UCLA says its latest annual Hollywood diversity study shows that even during a pandemic, film and TV audiences are showing a high demand for diversity that studios are answering, and the share of lead and overall roles for actors of color has reached a level proportionate with the overall U.S. population.
According to the findings from the UCLA College of Social Sciences, 42% of overall roles and 39.7% of lead roles in 2020 films were taken by actors of color, putting it alongside the 40.3% population share of nonwhite residents in the U.S.. In 2011, when the report of began, more than half of the films survey had casts where 90% or more of the actors where white. In 2020, however, a plurality of films had the highest level of cast diversity (28.8% POC). Just under 10% of films in 2020 fell into the lowest level of cast diversity.
But it is a different story behind the camera as directors and writers of color only accounted for around 25% of their respective roles in films last year, even though 2020 is the first time since the study began in 2011 that POC directors and writers saw their share rise above 20%.
UCLA’s examination of the box office also reflected data from previous years showing that audiences are turning out more for diverse films. While the 2020 box office was severely diminished by COVID-19, the study found that films with casts that were 41-50% POC had the highest median global box office grosses. while films with less than 11% POC roles had the lowest median grosses. Among the films that were in that 41-50% group were Warner Bros./DC’s “Birds of Prey” and Disney/Pixar’s “Onward.”
Among the much larger selection of films released on streaming in 2020, ratings peaked for films with a POC role share of 21-30%, a group that included “Spenser Confidential” and “Enola Holmes.” Among the top 10 streaming films with the highest household rating, only one, the Adam Sandler Netflix comedy “The Wrong Missy,” had a POC role share of under 20%. “Onward” led all films followed by “Spenser Confidential” in second, and “Hamilton” in third. On eight of those 10 films, POC households overrepresented among audience share.
While applauding the notable progress in representation seen in this year’s report, study authors Dr. Darnell Hunt, Dean of Social Sciences at UCLA, and Dr. Ana-Christina Ramon noted that there is also a disparity in the average budget sizes of films directed by white men and those directed by women and filmmakers of color.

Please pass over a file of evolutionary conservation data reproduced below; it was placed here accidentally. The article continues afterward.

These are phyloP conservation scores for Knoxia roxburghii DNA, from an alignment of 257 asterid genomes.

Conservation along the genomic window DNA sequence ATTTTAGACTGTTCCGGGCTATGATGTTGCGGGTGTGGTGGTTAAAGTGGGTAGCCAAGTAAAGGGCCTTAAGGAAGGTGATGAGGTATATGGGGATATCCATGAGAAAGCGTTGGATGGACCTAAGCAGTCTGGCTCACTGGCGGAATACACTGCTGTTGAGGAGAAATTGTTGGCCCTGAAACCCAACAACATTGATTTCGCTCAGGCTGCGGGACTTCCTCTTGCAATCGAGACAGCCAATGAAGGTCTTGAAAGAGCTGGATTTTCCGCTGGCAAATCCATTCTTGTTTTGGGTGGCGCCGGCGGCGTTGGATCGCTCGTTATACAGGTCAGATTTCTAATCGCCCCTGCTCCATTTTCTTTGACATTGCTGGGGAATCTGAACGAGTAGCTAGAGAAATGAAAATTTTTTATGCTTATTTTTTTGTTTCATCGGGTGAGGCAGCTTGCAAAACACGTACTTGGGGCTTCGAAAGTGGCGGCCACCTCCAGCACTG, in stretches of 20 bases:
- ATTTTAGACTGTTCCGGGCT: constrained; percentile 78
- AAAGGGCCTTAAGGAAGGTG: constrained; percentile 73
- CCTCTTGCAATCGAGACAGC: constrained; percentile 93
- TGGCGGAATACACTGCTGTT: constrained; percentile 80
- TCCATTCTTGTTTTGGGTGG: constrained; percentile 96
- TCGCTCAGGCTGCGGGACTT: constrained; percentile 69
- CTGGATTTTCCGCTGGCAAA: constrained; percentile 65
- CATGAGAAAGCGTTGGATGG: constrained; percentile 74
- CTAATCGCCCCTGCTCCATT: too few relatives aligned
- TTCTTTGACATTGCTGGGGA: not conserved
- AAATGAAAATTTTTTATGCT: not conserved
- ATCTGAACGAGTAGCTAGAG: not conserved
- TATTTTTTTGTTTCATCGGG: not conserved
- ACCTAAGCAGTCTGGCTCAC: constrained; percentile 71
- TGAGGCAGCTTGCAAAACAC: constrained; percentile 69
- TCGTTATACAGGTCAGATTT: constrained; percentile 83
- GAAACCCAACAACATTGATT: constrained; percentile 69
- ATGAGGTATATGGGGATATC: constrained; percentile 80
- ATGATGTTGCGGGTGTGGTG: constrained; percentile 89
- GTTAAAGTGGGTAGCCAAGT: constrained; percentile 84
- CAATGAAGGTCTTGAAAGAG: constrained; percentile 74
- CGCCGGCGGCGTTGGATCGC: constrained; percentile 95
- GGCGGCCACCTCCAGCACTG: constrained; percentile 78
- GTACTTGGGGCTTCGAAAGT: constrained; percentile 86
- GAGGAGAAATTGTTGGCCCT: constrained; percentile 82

“Our report finds that women directors and directors of color have overwhelmingly diverse productions,” said Ramon, who is director of research and civic engagement for the College of Social Sciences. “However, these films often have smaller budgets than those helmed by male directors and white directors. So, in a year where more diverse productions were made more accessible to larger audiences through streaming services, the contrast is stark as to what types of films have the big budgets. There is a clear underinvestment of films made by, written by, and led by women and people of color.
Hunt and Ramon also noted that is still unclear whether this upward trend in diversity will continue as Hollywood comes out of the pandemic, even if the data proves that it is the industry’s best financial interests for that diversity to continue.
“Could there be a relationship between the dictates of the pandemic and the tremendous progress observed on the diversity front? Or were these corresponding breaks with business as usual a mere coincidence, Hollywood finally coming to terms with its diversity problem by happenstance in year also rearranged by a pandemic?” they wrote. “How do we know that the progress observed in 2020 was not an anomaly that will be revealed as such by findings from the next report?